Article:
Critical Voices: The Neighbourhood, <i>Hard</i>

Critical Voices: The Neighbourhood, Hard

By:
09/29/2017

“Sweater Weather” is definitely in the air, not only because it is officially fall, but because The Neighbourhood recently released their new EP, Hard, on September 21. The California-based band dropped the EP unannounced almost three years after the release of their second full-length album, Wiped Out!

On Hard, the band experiments with new electronic beats while infusing their signature dark alternative sound. Although the band is presenting a new style in this EP, it is still too early to tell if this will take them in a completely new direction with their music. While their past albums touched on topics such as love and loneliness through word play, rhymes, and meaningful lyrics, this EP seems to be lacking lyrically both in the subject matter of the songs and in the way the messages are delivered.  

“Roll Call,” which begins the EP, presents a weird fusion of sounds which ultimately do not blend well together. The extreme use of autotune in some of the verses can be off putting. Even though the song is more enjoyable the second time around, listening to it is like waiting for a good musical breakdown that never comes.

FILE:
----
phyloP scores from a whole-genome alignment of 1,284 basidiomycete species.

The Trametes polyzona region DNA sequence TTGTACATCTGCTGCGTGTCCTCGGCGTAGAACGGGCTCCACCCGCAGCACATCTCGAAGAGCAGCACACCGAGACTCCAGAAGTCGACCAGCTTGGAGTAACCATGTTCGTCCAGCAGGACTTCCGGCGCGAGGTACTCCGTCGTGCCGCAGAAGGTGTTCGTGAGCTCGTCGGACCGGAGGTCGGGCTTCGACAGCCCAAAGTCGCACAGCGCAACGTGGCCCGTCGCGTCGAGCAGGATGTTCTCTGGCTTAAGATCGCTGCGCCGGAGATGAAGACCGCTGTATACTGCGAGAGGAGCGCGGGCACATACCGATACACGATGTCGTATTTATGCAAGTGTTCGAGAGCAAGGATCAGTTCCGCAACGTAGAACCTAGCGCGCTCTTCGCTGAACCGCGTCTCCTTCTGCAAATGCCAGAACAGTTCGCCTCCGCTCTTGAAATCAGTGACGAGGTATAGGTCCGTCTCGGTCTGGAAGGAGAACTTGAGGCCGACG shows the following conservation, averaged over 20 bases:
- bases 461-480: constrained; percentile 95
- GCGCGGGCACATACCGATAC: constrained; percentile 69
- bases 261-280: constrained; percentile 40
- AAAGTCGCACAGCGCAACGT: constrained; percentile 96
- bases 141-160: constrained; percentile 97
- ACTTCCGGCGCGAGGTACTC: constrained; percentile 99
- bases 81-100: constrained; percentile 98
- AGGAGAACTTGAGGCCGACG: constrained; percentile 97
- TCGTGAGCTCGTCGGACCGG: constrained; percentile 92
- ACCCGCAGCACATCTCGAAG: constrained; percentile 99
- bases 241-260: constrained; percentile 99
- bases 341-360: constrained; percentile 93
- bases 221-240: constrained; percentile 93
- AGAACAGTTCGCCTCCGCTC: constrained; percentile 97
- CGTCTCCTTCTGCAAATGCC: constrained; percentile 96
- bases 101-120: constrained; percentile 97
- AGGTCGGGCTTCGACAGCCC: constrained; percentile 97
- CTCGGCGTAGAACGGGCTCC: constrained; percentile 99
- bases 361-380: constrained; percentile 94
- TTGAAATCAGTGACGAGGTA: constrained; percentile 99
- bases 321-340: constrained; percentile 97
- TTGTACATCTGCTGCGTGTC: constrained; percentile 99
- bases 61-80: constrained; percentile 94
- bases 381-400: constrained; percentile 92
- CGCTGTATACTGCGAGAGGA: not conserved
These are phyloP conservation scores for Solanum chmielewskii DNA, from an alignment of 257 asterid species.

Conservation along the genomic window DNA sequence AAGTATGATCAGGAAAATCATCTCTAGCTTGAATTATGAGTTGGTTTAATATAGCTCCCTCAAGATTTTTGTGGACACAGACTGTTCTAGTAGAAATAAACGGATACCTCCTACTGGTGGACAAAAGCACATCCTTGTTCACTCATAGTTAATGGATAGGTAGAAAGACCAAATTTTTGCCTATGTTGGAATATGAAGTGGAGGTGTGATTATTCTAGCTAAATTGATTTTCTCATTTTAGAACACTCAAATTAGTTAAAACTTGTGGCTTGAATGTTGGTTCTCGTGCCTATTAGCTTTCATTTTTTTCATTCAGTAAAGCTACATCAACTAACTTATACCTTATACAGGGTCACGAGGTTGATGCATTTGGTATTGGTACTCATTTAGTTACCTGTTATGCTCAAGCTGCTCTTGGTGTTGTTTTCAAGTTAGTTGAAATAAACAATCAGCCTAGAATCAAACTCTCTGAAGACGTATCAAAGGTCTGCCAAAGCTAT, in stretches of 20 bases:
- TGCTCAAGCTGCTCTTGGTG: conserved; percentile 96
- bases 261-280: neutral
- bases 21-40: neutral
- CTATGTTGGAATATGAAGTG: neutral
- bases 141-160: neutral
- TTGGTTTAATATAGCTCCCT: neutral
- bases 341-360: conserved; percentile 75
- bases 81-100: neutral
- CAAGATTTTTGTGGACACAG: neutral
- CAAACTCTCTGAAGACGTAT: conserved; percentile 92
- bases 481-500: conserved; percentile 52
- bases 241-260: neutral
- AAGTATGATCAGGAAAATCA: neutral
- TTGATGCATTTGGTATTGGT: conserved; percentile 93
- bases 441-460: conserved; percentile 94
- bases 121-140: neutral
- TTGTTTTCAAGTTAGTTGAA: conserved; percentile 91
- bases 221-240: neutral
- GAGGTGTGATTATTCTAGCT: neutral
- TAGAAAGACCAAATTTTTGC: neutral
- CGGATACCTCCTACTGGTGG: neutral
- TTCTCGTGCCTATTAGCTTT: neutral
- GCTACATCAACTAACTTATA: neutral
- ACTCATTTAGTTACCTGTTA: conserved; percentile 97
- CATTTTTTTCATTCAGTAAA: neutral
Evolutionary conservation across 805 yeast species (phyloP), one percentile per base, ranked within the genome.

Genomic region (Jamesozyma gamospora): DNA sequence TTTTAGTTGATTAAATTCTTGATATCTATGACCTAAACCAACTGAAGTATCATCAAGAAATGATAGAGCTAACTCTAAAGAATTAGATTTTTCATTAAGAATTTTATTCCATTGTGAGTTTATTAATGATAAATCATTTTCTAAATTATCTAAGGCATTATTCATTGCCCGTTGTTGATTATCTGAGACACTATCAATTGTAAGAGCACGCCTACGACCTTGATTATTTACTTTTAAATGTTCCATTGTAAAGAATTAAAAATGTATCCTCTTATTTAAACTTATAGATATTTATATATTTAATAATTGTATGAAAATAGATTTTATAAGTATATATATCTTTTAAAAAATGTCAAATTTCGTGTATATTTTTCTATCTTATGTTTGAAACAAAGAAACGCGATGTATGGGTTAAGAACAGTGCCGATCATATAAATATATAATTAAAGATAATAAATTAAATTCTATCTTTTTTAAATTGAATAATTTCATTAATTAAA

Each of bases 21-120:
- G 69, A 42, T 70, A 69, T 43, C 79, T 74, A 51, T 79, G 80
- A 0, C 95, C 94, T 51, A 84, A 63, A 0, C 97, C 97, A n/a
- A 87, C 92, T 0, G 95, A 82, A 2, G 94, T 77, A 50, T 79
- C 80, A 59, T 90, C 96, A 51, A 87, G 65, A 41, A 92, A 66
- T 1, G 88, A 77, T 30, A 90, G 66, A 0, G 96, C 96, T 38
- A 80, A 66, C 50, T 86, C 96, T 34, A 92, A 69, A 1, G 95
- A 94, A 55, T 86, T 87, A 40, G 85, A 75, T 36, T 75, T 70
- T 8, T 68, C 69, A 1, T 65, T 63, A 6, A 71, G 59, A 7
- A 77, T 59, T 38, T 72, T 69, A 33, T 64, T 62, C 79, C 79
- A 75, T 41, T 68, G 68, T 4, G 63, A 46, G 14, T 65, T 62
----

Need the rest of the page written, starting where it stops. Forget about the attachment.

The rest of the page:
“You Get Me So High” and “24/7” showcase a slight change in the The Neighborhood’s signature sound by adding some electronic beats. If the band’s purpose was to create catchy songs with some noticeable rhythms, they succeeded. The constant rhyming in “You Get Me So High” and the addicting lyrics in “24/7” definitely provoke a replay.

“Noise,” on the other hand, most resembles the band’s style with its more personal lyrics and use of guitar. The lyrics “I remember growing up mama used to sing me the blues / And now the kids are making noise just because it’s something to do,” touch on the evolution of the music industry.

Out of all the songs in the EP, “Sadderdaze” was the best pick to finish it. Although it carries a lighter sound than expected, the mix of instruments and the play on words (“Saturdays” vs. “Sadder days”) produce a nice flow. The choir in the end, however, is a little cringey and frankly, unnecessary. Still, the song is one of the most memorable from the EP.

Overall, Hard is an interesting look into what the band has been working on the past three years. Although I personally prefer their past two albums, I acknowledge their attempt to step out of their musical comfort zone, and I look forward to hearing their third album.

Voices’ Choices: “You Get Me So High,” “Noise,” and “Sadderdaze”

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Gabriela Rodriguez


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